Friday, January 6, 2012

Stories I Loved To Write

I don't normally wax nostalgic but today I will make an exception.

The other day someone asked me about my former career as a journalist. No sooner did they learn I had been a print news reporter for more than a decade, they asked: "What was the most interesting story you ever covered?"

Wow. That's a hefty question, especially when it is directed at someone who has written thousands of stories. I felt obliged to pick one, mentioned it, described it, and he was satisfied. That night, however, I found myself still turning the question over in my mind. I was dissatisfied with my own answer because it hardly scratched the surface of what I found to be my most interesting stories.

Elmer Popejoy fought across the desert during WWII as a part of Operation Torch. He distinguished himself in combat as a sergeant and later wrote an autobiography of his experiences. I met with him many times prior to the U.S. invasion of Iraq. I listened carefully as he described the screaming sound of the German planes ("Der Stuka", he said) as they strafed the desert all around him on a near daily basis. I saw the pain in his eyes as he described each of the young men who were blasted to pieces right in front of him.

I interviewed firefighters who were part of the response team during the 9/11 tragedy in New York. I remember how they spoke in stunned tones about the tragedy; explaining their surprise at finding debris from the collapse a mile or more away; reams of paper from the office buildings, jammed into tiny cracks in the concrete buildings, or wedged with a vengeance into steel fire escape ladders. Even months later these men and women, trained though they were to handle even the most dire emergencies, were still coming to grips with what they'd experienced. Some of them still are, to this day.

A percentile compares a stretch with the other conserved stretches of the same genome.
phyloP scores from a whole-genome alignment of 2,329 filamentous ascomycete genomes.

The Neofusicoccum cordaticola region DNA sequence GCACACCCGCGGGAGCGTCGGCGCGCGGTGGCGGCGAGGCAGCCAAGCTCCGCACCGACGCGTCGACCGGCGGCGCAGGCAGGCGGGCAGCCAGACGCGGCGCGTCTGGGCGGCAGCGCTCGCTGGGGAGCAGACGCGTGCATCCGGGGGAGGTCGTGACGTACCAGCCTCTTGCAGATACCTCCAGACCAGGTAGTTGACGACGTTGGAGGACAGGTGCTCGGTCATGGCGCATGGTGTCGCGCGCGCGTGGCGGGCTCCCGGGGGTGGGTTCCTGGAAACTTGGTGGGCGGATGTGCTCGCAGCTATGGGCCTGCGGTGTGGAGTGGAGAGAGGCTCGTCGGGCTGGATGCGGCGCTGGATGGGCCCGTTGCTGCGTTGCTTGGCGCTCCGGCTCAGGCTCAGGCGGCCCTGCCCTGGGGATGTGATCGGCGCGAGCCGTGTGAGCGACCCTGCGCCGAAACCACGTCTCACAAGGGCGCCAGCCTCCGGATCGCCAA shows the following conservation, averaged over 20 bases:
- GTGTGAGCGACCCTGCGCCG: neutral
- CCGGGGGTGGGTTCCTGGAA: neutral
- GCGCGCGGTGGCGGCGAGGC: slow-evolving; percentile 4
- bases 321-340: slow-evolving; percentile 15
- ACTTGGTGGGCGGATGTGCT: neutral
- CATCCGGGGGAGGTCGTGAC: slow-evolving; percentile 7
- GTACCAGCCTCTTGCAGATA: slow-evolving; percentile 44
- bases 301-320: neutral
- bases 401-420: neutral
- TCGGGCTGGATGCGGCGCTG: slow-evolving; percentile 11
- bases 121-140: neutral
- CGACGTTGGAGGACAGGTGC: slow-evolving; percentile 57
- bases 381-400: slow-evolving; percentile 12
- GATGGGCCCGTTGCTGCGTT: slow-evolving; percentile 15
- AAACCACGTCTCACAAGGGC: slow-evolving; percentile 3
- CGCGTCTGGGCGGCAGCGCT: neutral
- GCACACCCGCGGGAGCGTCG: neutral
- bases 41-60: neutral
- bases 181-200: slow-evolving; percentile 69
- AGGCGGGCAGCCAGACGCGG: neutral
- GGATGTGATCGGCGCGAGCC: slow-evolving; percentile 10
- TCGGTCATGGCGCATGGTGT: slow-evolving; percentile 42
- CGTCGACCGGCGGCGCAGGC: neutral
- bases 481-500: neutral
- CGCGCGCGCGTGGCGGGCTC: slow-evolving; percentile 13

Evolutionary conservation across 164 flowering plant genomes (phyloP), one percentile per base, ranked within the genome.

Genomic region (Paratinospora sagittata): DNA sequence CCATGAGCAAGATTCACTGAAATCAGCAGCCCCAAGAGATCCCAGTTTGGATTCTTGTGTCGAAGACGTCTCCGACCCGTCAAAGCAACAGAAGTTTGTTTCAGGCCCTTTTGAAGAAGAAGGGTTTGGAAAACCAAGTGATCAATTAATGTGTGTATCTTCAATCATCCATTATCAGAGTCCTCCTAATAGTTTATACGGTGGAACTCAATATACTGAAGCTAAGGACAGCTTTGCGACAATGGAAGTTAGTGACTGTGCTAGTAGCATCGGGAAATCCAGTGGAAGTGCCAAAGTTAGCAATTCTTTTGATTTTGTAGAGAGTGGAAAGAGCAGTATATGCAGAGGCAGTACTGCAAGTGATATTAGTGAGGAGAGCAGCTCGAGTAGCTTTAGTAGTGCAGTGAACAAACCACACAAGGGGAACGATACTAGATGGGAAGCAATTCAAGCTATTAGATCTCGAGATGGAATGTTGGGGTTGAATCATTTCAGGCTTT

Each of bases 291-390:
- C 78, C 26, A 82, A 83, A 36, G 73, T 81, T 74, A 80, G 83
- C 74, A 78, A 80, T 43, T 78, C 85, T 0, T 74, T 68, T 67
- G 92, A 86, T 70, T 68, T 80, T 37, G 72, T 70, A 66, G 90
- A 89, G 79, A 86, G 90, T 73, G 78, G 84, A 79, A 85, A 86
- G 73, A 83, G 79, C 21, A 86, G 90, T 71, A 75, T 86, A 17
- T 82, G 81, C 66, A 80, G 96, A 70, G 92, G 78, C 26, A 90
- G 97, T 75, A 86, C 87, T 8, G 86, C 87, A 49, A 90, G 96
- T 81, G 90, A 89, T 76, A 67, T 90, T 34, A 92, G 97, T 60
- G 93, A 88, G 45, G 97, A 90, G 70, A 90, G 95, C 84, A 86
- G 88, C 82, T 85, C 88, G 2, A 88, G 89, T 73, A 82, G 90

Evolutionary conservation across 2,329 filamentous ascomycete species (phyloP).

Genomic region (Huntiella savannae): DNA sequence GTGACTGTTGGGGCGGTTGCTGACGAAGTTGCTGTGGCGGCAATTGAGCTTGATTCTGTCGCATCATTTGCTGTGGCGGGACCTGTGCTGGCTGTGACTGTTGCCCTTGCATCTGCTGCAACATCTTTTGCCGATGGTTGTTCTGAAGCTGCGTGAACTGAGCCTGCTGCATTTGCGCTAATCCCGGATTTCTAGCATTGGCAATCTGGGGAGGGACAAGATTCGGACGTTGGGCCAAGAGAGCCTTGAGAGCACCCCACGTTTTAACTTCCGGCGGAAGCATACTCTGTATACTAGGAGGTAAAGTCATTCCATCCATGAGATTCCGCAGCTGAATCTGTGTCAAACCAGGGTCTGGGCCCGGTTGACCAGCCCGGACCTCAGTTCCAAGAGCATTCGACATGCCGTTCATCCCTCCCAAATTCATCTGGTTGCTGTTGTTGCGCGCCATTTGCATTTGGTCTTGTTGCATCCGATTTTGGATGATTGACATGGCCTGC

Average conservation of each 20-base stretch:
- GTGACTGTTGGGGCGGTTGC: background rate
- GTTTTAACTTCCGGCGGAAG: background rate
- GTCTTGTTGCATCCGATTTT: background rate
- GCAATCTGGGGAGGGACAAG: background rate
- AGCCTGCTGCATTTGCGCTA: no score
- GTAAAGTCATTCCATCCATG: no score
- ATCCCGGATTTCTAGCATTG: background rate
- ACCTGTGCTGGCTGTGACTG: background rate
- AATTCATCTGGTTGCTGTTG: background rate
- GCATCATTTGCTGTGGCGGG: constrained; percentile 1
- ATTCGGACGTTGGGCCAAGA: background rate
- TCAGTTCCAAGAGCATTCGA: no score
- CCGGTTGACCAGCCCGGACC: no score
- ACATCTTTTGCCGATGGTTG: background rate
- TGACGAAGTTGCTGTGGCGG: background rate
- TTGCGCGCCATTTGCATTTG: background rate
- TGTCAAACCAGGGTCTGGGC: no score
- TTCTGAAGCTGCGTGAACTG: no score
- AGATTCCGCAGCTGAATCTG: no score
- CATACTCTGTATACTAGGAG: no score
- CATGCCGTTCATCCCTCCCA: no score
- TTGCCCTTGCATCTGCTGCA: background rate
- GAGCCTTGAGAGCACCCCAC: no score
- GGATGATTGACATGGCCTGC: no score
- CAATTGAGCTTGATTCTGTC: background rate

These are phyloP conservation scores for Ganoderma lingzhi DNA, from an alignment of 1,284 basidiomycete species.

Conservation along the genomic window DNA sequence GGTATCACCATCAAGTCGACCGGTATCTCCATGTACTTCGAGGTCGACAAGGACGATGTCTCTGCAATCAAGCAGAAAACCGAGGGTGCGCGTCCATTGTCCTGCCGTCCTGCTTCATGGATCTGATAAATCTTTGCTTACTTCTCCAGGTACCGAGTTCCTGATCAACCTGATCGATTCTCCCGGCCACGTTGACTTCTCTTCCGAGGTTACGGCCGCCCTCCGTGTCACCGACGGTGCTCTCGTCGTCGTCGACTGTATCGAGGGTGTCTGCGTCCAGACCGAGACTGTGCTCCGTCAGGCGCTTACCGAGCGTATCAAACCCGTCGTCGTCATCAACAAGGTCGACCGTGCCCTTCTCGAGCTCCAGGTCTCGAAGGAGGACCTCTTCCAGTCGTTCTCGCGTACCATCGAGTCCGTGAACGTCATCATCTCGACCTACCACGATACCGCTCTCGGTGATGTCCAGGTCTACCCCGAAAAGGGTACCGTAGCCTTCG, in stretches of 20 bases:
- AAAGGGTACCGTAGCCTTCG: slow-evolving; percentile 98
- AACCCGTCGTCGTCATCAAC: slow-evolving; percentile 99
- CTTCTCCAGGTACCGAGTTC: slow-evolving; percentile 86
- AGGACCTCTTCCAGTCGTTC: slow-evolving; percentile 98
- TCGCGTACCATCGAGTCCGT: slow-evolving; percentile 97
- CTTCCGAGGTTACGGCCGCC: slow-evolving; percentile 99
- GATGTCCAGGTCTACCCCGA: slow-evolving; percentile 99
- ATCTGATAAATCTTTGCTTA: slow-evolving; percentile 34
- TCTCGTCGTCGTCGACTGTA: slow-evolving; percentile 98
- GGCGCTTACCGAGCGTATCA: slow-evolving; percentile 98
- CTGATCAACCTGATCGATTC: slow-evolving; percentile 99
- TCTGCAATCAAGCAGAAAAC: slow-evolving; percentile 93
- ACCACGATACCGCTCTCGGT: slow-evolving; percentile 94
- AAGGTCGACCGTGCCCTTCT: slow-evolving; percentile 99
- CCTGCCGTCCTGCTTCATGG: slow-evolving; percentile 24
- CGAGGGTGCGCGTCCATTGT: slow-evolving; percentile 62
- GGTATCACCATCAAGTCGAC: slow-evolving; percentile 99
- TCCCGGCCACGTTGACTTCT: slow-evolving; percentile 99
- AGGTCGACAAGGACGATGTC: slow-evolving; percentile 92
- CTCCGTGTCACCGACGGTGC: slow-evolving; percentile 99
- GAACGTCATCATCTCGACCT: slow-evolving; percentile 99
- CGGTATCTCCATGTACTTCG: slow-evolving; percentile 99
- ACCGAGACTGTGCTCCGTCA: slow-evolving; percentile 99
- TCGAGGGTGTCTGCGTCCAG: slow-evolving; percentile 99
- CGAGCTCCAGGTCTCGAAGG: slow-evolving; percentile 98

Most of all I remember the day I was to fly with the Red Baron Pizza Squadron. My daughter, Annabelle, was just three at the time. The squadron was in town for an airshow and I had secured a ticket to fly with them, interview their flight leader and even shoot some video. I was nervous--it was my first flight in a WWI bi-plane with an open cockpit. Similar to what Snoopy flew when he went into battle with the Red Baron. Anyway, I woke up early and was headed out the door when my daughter stopped me.
"Where are you going daddy?" she asked sweetly.
"I'm going to work, honey. I'll be back later."
She paused, a worried look crossed her face. "No," she said. "You'll never be back again." Then she turned around and toddled away.
Needless to say it took every ounce of my courage to get into that cockpit and fly with those guys that day. No matter they were some of the most skilled pilots who ever took to the air. Never mind that they logged a safety record which was exemplary; I was afraid my daughter had psychic powers and this was her first prediction.
Fortunately for me my daughter is NOT psychic. I came home safe and sound with some awesome photos and videos, and a story I can tell my grandchildren.

So, when it comes to my favorite stories, I guess the answer is, I have so many it is difficult to narrow it down. But a few always seem to push their way to the surface.

How about you? As a writer, what are your favorite stories?


Monica S. said...